A randomized, double-blind, placebo-controlled trial of calcium acetate on serum phosphorus concentrations in patients with advanced non-dialysis-dependent chronic kidney disease
1 Department of Medicine, University of Texas Health Sciences Center, 7703 Floyd Curl Drive, San Antonio, TX, 78229, USA
2 Division of Nephrology, Department of Medicine, Stanford University School of Medicine, 780 Welch Road, Suite 106, Palo Alto, CA 94304, USA
3 Department of Medicine, 2308 Rehab 2, UHC Campus Fletcher Allen Health Care, University of Vermont, Burlington, VT, 05401, US
4 South Carolina Nephrology and Hypertension, 1184 Orangeburg Mall Circle, Orangeburg, SC 29115-3439, USA
5 Clinical, Medical and Regulatory Affairs, Nabi Biopharmaceuticals, 12276 Wilkins Avenue, Rockville, MD, 20852, USA
6 Renal Therapies Group, Fresenius Medical Care, 309 East Morehead Street, Suite 285, Charlotte, NC, 28202, USA
7 Daiichi Sanky, 399 Thornall Street, Edison, New Jersey 08837, USA
BMC Nephrology 2011, 12:9 doi:10.1186/1471-2369-12-9Published: 16 February 2011
Hyperphosphatemia in patients with chronic kidney disease (CKD) contributes to secondary hyperparathyroidism, soft tissue calcification, and increased mortality risk. This trial was conducted to examine the efficacy and safety of calcium acetate in controlling serum phosphorus in pre-dialysis patients with CKD.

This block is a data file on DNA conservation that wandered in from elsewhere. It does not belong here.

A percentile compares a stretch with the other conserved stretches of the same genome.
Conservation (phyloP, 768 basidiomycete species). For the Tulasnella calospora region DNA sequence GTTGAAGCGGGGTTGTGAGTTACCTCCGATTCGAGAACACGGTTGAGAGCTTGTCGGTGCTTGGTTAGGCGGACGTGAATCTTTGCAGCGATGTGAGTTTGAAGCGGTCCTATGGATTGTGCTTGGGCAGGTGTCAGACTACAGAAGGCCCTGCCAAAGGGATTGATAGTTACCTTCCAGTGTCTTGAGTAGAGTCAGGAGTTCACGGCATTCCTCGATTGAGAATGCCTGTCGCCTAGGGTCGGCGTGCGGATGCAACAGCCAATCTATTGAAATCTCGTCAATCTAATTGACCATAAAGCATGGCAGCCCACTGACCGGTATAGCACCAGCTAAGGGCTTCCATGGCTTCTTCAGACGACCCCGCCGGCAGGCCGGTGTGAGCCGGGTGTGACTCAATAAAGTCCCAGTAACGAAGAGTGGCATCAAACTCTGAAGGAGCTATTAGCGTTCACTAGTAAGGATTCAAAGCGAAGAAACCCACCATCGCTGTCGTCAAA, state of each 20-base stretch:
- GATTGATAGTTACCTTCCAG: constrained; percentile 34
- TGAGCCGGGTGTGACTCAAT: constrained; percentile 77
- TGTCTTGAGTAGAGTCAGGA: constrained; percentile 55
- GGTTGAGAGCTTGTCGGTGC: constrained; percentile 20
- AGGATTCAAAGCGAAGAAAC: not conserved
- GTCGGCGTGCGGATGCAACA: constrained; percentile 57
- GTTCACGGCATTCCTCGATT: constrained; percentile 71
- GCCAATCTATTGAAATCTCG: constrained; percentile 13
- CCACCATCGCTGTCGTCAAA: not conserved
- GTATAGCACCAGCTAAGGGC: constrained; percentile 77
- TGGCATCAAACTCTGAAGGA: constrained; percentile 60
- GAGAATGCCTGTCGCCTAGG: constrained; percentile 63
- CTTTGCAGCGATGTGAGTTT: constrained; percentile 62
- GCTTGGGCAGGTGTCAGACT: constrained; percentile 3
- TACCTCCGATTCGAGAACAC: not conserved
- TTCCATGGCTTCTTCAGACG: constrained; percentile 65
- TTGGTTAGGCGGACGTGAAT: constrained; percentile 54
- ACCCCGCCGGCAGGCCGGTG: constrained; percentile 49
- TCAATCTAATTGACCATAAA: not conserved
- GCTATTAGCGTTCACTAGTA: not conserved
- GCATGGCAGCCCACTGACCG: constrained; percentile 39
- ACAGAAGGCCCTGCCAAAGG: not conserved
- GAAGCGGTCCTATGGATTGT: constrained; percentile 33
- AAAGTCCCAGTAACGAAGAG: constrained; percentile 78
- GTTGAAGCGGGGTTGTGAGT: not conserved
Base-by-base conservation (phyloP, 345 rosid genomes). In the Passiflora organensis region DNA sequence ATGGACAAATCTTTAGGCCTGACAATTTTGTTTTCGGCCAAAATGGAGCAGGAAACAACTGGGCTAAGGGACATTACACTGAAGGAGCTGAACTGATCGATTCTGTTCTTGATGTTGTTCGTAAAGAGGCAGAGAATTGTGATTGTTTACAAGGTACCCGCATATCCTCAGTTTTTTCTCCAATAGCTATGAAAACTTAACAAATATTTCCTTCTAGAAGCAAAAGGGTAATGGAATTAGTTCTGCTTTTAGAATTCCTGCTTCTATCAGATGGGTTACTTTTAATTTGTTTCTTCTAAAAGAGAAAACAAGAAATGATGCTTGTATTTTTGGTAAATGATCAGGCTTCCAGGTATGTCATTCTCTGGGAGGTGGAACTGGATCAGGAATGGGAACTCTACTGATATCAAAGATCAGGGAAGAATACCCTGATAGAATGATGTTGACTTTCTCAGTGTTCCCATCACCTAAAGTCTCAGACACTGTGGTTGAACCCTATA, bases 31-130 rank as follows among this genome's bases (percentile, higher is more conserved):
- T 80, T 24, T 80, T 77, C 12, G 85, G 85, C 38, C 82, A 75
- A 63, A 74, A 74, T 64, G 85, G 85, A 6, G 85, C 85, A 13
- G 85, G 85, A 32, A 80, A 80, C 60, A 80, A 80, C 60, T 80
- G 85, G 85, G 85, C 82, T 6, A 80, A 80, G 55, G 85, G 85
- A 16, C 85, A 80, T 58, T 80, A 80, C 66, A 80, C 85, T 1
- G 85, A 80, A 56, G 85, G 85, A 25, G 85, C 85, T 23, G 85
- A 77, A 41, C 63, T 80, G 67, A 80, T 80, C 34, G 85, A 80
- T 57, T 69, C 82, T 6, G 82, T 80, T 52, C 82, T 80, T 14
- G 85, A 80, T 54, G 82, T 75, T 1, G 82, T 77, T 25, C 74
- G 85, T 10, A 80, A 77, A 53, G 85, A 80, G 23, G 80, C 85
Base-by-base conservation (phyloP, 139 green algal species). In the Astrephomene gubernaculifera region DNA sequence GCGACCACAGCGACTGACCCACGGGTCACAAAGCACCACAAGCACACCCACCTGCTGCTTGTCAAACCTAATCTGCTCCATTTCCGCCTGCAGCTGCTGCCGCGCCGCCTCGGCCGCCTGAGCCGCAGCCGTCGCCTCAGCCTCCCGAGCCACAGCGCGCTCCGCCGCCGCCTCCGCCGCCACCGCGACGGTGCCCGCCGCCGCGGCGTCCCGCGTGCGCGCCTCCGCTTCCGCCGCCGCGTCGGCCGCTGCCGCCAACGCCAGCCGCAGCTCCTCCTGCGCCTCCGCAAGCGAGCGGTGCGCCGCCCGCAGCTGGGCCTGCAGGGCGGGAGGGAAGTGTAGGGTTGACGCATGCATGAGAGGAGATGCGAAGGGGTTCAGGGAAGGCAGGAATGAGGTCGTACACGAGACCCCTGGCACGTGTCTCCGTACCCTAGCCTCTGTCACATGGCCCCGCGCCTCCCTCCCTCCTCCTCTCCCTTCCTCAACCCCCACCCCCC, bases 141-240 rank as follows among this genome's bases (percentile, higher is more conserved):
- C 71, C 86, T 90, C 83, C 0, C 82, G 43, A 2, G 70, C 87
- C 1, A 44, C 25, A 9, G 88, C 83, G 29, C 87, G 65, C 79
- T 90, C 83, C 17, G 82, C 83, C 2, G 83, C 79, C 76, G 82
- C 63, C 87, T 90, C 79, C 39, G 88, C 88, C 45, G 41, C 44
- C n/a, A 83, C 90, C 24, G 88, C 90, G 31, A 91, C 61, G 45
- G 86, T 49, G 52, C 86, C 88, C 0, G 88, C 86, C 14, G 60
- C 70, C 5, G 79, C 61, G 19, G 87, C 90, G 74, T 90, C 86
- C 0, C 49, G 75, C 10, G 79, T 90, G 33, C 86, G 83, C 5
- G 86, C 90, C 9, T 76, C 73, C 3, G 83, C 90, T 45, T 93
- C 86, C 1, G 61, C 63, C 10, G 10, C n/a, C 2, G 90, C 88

In this randomized, double-blind, placebo-controlled trial, 110 nondialyzed patients from 34 sites with estimated GFR < 30 mL/min/1.73 m2 and serum phosphorus > 4.5 mg/dL were randomized to calcium acetate or placebo for 12 weeks. The dose of study drugs was titrated to achieve target serum phosphorus of 2.7-4.5 mg/dL. Serum phosphorus, calcium, iPTH, bicarbonate and serum albumin were measured at baseline and every 2 weeks for the 12 week study period. The primary efficacy endpoint was serum phosphorus at 12 weeks. Secondary endpoints were to measure serum calcium and intact parathyroid hormone (iPTH) levels.
At 12 weeks, serum phosphorus concentration was significantly lower in the calcium acetate group compared to the placebo group (4.4 ± 1.2 mg/dL vs. 5.1 ± 1.4 mg/dL; p = 0.04). The albumin-adjusted serum calcium concentration was significantly higher (9.5 ± 0.8 vs. 8.8 ± 0.8; p < 0.001) and iPTH was significantly lower in the calcium acetate group compared to placebo (150 ± 157 vs. 351 ± 292 pg/mL respectively; p < 0.001). At 12 weeks, the proportions of subjects who had hypocalcemia were 5.4% and 19.5% for the calcium acetate and the placebo groups, respectively, while the proportions of those with hypercalcemia were 13.5% and 0%, respectively. Adverse events did not differ between the treatment groups.
In CKD patients not yet on dialysis, calcium acetate was effective in reducing serum phosphorus and iPTH over a 12 week period.